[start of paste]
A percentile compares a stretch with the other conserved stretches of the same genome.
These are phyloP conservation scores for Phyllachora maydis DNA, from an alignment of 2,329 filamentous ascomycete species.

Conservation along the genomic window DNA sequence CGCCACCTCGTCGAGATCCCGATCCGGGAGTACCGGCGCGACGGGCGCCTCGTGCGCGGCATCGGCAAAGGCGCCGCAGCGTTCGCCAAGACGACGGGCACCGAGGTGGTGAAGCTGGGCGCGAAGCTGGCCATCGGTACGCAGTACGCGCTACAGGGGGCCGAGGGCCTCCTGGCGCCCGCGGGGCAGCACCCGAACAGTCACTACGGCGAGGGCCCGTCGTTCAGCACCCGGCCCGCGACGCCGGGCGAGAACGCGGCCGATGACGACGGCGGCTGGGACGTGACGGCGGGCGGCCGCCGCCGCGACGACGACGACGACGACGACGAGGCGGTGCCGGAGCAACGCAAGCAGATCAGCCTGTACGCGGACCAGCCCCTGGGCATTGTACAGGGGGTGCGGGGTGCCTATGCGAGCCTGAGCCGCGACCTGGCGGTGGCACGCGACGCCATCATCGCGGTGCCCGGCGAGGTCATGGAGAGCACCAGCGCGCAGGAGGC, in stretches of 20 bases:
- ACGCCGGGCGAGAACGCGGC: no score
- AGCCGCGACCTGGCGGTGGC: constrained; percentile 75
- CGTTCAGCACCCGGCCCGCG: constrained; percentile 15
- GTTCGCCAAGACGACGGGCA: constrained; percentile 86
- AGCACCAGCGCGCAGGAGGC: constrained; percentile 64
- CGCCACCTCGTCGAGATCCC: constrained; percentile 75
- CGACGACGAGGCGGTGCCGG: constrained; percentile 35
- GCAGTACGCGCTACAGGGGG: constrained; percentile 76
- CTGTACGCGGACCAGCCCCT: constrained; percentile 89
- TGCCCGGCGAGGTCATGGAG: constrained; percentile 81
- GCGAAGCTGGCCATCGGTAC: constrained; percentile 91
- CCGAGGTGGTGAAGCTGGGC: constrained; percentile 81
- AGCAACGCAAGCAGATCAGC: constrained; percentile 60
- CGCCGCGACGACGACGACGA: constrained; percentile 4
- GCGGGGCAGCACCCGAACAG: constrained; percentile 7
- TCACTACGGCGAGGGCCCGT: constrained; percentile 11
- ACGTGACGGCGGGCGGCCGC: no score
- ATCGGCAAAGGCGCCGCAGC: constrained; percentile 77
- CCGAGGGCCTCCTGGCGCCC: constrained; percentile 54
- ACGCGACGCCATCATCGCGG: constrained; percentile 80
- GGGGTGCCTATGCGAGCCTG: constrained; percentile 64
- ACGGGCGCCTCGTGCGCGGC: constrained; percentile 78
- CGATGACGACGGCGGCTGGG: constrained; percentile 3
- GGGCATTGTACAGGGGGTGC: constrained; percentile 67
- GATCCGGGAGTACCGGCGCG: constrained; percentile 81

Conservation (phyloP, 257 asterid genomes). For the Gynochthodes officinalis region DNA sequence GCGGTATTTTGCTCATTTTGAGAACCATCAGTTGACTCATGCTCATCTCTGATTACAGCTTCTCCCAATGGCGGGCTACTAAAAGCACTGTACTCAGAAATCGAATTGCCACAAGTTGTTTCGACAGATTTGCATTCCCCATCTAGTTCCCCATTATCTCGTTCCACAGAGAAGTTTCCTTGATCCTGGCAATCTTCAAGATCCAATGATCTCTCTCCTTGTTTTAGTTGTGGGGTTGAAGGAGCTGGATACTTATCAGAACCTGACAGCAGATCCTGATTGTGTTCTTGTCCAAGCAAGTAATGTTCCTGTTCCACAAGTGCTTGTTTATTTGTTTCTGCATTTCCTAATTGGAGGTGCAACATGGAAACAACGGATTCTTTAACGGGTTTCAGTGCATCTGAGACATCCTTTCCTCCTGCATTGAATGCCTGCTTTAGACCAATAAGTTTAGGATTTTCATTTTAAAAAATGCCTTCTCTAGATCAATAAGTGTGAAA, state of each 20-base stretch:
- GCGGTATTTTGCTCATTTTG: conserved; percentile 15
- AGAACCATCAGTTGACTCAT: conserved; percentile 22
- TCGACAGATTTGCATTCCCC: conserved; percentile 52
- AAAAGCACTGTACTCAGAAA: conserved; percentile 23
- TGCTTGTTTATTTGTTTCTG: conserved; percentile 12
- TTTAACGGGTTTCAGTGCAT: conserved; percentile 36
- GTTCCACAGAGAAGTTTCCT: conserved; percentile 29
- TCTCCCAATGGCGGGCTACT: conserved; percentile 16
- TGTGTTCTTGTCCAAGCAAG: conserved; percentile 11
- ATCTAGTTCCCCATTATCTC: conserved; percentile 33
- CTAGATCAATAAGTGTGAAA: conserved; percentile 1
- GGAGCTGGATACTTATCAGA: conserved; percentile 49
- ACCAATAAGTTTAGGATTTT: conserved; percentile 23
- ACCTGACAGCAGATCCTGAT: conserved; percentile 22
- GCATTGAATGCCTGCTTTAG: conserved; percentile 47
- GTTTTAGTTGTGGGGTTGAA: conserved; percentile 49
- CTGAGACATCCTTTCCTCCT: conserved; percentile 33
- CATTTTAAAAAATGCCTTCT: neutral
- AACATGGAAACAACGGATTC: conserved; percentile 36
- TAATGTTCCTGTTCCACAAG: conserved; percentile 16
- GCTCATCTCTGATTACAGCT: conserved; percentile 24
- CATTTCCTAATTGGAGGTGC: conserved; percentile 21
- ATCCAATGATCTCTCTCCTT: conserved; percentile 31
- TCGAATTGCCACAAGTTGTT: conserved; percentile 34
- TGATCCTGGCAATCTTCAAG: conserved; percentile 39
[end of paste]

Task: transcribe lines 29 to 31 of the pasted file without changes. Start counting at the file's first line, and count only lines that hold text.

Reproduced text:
Conservation (phyloP, 257 asterid genomes). For the Gynochthodes officinalis region DNA sequence GCGGTATTTTGCTCATTTTGAGAACCATCAGTTGACTCATGCTCATCTCTGATTACAGCTTCTCCCAATGGCGGGCTACTAAAAGCACTGTACTCAGAAATCGAATTGCCACAAGTTGTTTCGACAGATTTGCATTCCCCATCTAGTTCCCCATTATCTCGTTCCACAGAGAAGTTTCCTTGATCCTGGCAATCTTCAAGATCCAATGATCTCTCTCCTTGTTTTAGTTGTGGGGTTGAAGGAGCTGGATACTTATCAGAACCTGACAGCAGATCCTGATTGTGTTCTTGTCCAAGCAAGTAATGTTCCTGTTCCACAAGTGCTTGTTTATTTGTTTCTGCATTTCCTAATTGGAGGTGCAACATGGAAACAACGGATTCTTTAACGGGTTTCAGTGCATCTGAGACATCCTTTCCTCCTGCATTGAATGCCTGCTTTAGACCAATAAGTTTAGGATTTTCATTTTAAAAAATGCCTTCTCTAGATCAATAAGTGTGAAA, state of each 20-base stretch:
- GCGGTATTTTGCTCATTTTG: conserved; percentile 15
- AGAACCATCAGTTGACTCAT: conserved; percentile 22